Den of Thieves is written and directed by Christian Gudegast, a filmmaker who somehow manages to borrow from every heist, police, shootout movie in the history of the genre, and makes a very hollow collage of an action movie.
It’s hard to believe that Gudegast would have come this far in Hollywood without doing a little research; he has six writing credits to his name with Den of Thieves being his directorial debut. But the writer side of Gudegast missed on so many storytelling levels, trying to build character in patchwork scenes. And Gudegast somehow got Gerard Butler to do his best Mel Gibson impression for the film; this made the police brutality scenes… interesting… to watch.
Butler’s character, Nick Flanagan, leads a team of rugged, cruel sheriffs in charge of solving a robbery/homicide involving an armored car. Kinda like Heat… Anyway, Flanagan enters the film grimacing and scowling and looking to fight the world. It sounds like good, fun genre pulp; but Flanagan, a philanderer who also abuses prisoners, steals the fun from the story. He’s the only one on the team given any backstory or motivation, but it’s not particularly interesting or commendable.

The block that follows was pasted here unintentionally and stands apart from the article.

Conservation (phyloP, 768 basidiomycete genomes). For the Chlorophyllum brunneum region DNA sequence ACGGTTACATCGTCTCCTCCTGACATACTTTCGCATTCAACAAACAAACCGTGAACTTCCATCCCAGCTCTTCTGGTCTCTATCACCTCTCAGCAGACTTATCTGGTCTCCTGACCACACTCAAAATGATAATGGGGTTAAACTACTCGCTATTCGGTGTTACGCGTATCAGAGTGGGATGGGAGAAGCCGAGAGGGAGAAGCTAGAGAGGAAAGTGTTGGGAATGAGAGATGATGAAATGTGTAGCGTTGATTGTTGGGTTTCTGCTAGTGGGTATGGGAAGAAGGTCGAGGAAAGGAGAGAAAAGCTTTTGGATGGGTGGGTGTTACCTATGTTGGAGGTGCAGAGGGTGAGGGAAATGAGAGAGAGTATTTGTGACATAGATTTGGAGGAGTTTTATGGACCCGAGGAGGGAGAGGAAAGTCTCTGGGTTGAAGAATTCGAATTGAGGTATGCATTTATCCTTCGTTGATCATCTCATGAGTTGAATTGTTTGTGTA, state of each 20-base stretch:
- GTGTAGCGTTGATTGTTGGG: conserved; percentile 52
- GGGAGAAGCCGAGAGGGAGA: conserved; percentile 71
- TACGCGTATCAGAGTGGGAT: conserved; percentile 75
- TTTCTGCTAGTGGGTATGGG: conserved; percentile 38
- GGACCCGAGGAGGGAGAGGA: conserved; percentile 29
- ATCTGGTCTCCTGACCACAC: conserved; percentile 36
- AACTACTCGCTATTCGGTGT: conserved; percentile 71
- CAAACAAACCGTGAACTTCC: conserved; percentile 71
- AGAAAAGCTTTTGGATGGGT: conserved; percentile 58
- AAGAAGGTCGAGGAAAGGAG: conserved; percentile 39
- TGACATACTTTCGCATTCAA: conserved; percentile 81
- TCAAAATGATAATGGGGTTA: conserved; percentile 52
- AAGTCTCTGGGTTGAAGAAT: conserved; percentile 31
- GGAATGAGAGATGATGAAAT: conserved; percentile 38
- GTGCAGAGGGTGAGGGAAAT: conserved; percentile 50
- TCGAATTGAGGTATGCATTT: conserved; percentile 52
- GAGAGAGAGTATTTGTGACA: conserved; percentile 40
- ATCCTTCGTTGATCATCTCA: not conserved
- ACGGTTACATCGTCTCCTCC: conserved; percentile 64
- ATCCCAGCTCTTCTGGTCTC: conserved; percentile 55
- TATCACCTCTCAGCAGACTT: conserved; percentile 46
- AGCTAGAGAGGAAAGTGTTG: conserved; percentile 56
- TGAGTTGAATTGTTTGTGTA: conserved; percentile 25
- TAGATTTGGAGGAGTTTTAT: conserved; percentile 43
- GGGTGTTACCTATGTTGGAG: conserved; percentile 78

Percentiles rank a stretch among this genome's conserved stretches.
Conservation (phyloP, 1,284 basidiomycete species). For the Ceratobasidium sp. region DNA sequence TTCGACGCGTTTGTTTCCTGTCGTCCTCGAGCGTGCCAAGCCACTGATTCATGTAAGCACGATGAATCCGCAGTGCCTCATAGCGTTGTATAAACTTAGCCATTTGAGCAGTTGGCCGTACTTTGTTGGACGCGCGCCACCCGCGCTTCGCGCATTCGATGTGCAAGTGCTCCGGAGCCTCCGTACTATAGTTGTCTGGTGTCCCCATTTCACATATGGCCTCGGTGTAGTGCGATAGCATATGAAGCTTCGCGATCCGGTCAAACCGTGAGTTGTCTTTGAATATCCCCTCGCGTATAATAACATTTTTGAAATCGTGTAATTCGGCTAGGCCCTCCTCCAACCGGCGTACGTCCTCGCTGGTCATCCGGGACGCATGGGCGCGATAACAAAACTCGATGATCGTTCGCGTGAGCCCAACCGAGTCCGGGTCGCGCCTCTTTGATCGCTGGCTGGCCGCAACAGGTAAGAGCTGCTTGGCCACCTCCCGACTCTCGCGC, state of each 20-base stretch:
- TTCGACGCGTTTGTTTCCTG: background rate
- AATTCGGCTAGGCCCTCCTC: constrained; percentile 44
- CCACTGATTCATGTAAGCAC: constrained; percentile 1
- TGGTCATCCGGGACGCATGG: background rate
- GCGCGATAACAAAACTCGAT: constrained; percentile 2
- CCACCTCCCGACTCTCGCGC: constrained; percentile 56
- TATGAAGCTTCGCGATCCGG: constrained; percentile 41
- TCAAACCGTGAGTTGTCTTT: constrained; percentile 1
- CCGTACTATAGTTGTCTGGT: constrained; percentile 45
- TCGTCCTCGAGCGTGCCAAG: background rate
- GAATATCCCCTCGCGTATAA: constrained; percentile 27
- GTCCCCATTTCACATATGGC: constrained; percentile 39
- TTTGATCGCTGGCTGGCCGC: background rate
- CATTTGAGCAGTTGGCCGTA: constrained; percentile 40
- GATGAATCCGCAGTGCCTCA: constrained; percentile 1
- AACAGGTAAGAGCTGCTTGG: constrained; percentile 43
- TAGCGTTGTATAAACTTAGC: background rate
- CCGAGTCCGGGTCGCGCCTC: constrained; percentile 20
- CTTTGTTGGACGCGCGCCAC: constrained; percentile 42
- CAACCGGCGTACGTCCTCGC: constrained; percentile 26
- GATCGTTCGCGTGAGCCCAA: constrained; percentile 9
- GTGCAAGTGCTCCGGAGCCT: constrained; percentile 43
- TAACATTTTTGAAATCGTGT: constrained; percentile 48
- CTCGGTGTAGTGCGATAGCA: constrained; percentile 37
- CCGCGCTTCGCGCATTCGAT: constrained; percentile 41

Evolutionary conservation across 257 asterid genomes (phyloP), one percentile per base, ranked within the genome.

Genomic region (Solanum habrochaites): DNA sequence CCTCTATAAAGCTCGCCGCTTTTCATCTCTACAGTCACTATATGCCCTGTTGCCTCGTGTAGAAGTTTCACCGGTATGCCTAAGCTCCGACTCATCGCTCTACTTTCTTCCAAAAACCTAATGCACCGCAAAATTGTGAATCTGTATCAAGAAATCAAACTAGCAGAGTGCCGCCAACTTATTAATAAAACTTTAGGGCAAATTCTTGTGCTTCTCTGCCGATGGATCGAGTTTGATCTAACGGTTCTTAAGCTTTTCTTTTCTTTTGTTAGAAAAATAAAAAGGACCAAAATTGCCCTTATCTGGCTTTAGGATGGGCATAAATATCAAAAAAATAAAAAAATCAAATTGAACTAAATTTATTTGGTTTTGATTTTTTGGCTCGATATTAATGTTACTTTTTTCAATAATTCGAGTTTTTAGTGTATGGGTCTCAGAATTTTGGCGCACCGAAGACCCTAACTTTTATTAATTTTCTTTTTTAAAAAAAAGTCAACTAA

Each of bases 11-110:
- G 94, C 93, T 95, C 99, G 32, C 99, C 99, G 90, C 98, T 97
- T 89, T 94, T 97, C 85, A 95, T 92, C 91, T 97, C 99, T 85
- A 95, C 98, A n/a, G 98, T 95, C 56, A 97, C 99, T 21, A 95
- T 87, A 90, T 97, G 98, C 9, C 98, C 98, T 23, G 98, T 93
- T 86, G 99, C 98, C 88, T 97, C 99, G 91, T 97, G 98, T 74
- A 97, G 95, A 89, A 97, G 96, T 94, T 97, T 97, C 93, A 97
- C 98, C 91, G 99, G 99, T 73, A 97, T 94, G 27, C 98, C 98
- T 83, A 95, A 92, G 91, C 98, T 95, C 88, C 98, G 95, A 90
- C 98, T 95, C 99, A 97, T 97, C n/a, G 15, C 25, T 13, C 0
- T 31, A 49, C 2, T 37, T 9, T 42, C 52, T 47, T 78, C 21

Pablo Schreiber of The Wire fame has potential as the central villain, Merrimen, but his story is paper thin with only a glimpse of what could have been, especially in an epic scene at the gun range. Merrimen’s motivation also somehow changes three times throughout the film, which doesn’t help. Curtis “50 Cent” Jackson’s character, Levi Enson, may have been given at least a few things to do, but even those moments felt extraneous and fleeting.
Not that you need to be an expert on police procedure if you want to write a script, but if you’re turning the script into a feature-length film, shouldn’t you at the very least hire a consultant to look things over? I ask this question before discussing the final shootout, a moment the film has been building towards, is just plain awful. The Sheriffs initiate the gun battle in a gridlocked construction zone in Los Angles, endangering hundreds of lives. Then, the thieves (who may or may not have a den) motives quickly change from fleeing with the money to killing cops. It’s as if Gudegast had a great concept for the gunfight but only planned out the first part; everything after that one cool setup was thrown together hastily.
If Gudegast was making a statement on police brutality, I would understand a few scenes in Den of Thieves. Since that is not the case, the film comes off as callous, uninformed, and ill-timed. The plot threads directly pulled from Heat, Lethal Weapon, and The Usual Suspects also make it seem like Gudegast forgot to do his class project until the night before. Den of Thieves is the case where the homage is more like plagiarism.
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